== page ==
The video of a teacher slapping a student no less than 40 times for 'not standing up during the attendance calling' has shaken the whole nation. The student has been slapped, but his self-esteem would have been battered by the action of the teacher. The incident, which took place in Lucknow, reinforces the need for 'positive' approaches to discipline. Almost every other day, we come across newspaper reports, videos or images on social media of a child being beaten up by a parent or teacher. While the mistreatment being meted out to the child fills us with a sense of outrage, we rarely spare a thought about the way we treat our own child.
Of course, children of all ages, especially younger ones, learn the ways of the world by pushing boundaries. In the process, they often tend to overstep their limits or behave in an undisciplined manner. And, this invites the parent’s wrath, and the child ends up at the receiving end of a stick. But, this is not the solution. For, resorting to physical abuse can affect the child's emotional health in many ways.
Here are some ways beating can have a negative impact on the child:
Lowers self-esteem: Physical abuse and punishment make the child feel bad about himself. His confidence level takes a dip and his self-image hits a low.
Instils fear: The physical pain and mental agony caused by the act of being beaten or slapped makes the child afraid of the person who indulged in the act. As a result, it affects the relationship between them. This fear also manifests in other areas of life affecting the child's attitude and performance.
Triggers rebelliousness: Rather than correcting the child, beating may only make the child become a rebel and commit similar wrongdoings again and again. This rebellious streak will, in the long run, become a trait of the child's overall personality.
Leads to aggressive behaviour: The child begins to believe that 'might is right' and indulges in physical abuse himself. He resorts to bullying and beating others. His overall behaviour may turn out to be rude and overbearing.
Causes anger and frustration: The child will be filled with a mixture of emotions when he is physically assaulted. Anger, despair, frustration and other similar feelings overwhelm him and, in the process, take away the focus from the problem at hand. Therefore, parents may not be able to correct the wrong behaviour but only end up causing emotional pain to the child.
There are better ways of dealing with your child’s discipline issues. Let’s look at some of them:
Set rules and consequences: Can a young child understand the difference between acceptable and unacceptable behaviour in the absence of clear guidelines? The answer is ‘No’. So, sit with your child and tell him in clear and simple language what is considered acceptable behaviour. This will give your child a clear understanding of how he should conduct himself. Also, discuss with him and come up with a list of consequences for breaking the rules. But, while framing consequences, keep in mind that the larger objective is to make your child realise that he was wrong and shouldn’t repeat his actions. Time-outs and denial of what is dear to your child usually works the best. When you impose a consequence, tell your child to think about his actions and how they hurt you.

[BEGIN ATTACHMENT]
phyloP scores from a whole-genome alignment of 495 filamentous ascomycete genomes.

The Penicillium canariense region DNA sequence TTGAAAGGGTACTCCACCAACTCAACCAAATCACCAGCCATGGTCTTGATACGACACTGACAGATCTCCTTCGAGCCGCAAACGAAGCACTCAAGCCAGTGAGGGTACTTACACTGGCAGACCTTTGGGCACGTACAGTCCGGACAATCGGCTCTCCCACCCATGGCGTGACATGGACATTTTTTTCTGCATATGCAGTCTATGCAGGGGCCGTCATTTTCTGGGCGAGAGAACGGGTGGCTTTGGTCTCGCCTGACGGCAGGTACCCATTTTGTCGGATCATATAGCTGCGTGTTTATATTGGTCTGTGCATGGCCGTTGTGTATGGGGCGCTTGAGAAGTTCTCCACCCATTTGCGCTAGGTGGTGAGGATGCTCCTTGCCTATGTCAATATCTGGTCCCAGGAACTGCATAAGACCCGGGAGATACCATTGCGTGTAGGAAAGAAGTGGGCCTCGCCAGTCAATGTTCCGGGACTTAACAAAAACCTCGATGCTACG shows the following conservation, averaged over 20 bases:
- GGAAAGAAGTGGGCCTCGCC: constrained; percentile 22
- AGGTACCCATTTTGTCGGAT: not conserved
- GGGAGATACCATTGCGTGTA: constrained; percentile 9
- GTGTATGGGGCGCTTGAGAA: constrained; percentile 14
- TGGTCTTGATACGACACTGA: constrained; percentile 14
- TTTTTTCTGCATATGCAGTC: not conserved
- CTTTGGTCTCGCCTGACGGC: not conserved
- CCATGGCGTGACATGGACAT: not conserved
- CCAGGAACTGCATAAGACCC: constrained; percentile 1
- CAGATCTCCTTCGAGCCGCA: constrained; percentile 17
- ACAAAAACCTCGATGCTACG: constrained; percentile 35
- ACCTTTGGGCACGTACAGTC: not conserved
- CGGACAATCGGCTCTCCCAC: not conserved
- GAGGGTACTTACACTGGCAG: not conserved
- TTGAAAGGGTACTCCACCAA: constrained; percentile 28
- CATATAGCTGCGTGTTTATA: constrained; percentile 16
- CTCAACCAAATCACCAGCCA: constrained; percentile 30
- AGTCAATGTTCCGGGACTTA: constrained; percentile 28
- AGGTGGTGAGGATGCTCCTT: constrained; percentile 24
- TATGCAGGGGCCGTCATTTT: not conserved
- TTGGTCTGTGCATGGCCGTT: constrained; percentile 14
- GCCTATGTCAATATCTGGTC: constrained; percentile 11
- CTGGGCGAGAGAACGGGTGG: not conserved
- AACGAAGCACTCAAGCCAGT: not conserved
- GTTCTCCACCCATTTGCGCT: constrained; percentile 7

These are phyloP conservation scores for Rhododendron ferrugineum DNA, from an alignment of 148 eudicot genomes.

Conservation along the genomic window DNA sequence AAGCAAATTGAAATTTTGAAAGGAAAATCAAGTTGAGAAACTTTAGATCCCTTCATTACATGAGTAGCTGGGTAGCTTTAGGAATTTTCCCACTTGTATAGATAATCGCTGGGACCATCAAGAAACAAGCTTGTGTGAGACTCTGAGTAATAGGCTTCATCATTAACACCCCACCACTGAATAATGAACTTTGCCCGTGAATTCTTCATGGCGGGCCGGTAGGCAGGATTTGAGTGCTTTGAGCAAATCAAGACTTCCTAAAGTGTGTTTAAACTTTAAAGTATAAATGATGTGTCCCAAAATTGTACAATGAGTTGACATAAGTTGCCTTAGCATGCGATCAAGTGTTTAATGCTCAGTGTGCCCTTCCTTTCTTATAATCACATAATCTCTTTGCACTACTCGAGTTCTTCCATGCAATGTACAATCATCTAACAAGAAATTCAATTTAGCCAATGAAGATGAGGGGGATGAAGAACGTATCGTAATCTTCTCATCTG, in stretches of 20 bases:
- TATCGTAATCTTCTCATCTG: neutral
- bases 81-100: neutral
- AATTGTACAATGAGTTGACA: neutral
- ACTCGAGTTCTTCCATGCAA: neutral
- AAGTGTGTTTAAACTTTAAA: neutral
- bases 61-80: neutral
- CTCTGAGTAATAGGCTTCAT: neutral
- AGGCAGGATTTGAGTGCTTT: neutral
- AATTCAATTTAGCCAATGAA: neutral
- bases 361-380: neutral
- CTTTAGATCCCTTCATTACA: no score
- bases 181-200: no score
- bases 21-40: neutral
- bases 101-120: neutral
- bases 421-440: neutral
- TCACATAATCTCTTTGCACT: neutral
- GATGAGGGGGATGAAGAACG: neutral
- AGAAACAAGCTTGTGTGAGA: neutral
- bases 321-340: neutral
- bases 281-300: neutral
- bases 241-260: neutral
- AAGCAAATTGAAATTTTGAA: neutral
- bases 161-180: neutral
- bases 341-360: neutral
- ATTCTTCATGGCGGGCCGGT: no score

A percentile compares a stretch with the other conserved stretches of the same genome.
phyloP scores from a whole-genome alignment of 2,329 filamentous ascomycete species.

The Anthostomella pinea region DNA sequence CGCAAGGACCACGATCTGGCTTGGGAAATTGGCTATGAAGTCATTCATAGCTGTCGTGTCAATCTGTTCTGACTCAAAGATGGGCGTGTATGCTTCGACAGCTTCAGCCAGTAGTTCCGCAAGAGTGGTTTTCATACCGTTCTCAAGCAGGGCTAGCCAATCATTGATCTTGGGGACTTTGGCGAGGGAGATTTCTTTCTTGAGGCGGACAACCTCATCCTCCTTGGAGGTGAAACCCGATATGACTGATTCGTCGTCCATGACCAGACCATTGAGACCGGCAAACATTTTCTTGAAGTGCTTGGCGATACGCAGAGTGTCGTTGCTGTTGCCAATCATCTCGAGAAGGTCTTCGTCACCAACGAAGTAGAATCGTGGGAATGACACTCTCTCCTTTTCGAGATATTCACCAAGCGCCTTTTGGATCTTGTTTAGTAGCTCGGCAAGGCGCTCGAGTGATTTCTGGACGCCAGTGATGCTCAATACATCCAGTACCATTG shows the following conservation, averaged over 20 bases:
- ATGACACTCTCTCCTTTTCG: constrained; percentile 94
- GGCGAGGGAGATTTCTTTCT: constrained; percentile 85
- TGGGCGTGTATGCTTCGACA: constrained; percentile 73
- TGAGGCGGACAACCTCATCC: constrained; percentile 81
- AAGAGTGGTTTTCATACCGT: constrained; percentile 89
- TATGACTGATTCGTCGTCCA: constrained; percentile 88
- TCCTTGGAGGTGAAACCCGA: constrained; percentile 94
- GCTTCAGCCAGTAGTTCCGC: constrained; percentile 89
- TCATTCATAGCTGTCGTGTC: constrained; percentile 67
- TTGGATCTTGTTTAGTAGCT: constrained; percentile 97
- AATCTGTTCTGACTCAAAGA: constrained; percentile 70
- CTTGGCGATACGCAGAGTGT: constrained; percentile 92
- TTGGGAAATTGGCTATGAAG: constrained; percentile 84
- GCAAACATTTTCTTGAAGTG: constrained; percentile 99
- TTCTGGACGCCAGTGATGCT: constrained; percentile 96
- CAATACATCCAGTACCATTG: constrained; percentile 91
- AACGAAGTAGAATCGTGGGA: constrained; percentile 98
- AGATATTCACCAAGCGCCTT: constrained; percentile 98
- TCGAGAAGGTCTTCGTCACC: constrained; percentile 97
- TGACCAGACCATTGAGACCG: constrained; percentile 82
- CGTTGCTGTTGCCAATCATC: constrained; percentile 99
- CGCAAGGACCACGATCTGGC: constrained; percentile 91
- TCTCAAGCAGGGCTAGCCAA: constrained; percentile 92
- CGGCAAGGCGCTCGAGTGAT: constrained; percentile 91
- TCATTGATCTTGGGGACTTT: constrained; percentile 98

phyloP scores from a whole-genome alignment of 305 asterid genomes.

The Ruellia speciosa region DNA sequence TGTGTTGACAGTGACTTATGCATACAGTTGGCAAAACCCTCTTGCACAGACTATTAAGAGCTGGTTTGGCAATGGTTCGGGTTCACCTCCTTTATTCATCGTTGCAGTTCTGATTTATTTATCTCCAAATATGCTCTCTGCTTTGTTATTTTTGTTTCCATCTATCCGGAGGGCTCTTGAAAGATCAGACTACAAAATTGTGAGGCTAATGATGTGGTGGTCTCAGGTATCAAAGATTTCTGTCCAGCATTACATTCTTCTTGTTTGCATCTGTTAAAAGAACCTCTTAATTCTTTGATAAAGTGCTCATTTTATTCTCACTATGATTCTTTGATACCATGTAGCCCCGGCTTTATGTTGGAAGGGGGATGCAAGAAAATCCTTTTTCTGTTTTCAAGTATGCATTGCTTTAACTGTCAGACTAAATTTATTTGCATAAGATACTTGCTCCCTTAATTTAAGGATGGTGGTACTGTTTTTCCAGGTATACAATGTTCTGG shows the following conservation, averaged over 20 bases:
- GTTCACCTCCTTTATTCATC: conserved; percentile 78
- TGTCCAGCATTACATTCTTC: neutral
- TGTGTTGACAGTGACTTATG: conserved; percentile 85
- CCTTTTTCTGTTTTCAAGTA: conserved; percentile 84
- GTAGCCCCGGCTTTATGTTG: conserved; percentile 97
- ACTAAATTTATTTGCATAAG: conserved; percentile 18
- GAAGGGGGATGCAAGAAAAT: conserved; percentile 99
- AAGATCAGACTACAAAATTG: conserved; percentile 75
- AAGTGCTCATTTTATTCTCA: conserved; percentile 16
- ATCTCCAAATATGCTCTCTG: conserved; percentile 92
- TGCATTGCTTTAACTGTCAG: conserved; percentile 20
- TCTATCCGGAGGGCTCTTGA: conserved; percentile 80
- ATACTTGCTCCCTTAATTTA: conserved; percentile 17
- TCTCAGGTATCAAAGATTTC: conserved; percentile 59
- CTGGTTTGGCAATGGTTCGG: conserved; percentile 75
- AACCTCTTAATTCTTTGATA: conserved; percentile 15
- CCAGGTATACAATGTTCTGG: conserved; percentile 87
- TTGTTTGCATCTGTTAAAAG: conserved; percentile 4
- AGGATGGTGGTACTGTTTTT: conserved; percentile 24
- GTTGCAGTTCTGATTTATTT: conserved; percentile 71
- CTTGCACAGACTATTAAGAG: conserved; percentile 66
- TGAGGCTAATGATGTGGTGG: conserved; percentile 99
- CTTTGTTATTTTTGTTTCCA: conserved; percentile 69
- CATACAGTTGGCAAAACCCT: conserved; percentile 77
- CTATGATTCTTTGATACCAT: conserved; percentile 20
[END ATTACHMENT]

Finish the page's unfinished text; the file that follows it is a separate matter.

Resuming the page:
Praise your child's efforts: Children hold their parents in high esteem. So, a few words of praise from their parents for his little efforts is more encouraging, satisfying and motivating than any other gift. Develop the habit of praising your child for the effort she puts in to do something good and fruitful, irrespective of the result. This will spur her to act in ways that make you happy, and elicit your approval and praise.
Spend time and communicate with your child: As children grow up, they extend their personal space as well. This, coupled with your busy lifestyle, can create a communication gap between the two of you. Inadequate levels of communication can prevent you from understanding your child, and also make your child hesitant to interact with you. So, make it a point to spend time with your child every now and then. Talk to him about his concerns, what makes him feel good, what he wants to do and so on. Not only will this allow you to understand your child and handle him in a better way, but also bring your child closer to you.
Involve your child in activities: You must be familiar with the adage, ‘An idle mind is the devil’s workshop’. Being full of energy, enthusiasm and ideas, children need to engage in a lot of activity. The absence of opportunities to release their excess energy can make children feel bored, irritated and destructive. This can give rise to inappropriate behaviour. So, apart from giving your child toys to play with, take her out as well. Take your child to the park, the beach, or other such open areas where she can run around and play. If there are no such places around your neighbourhood, just take her out for a walk and engage her in a conversation. This will make your child feel relaxed, connected and happy, which will also reflect in the way she behaves.
Seek professional help: We may not have solutions at all, or at least not effective ones, to all the issues that we may be facing. However, help from professionals is always at hand when you need it. In situations where you are unable to come up with solutions to the issues you are facing, seek the help of counsellors or psychologists.
Although picking up the rod may seem like the easiest way of instilling discipline in a child, it is certainly not the right way. It can send out several wrong signals to your child. For example, your child may grow up with the idea that hitting someone is acceptable behaviour or that hitting is an acceptable form of punishment. So, instead of resorting to beating your child to instil discipline, come up with ways that allow you to handle him in a calm and composed manner.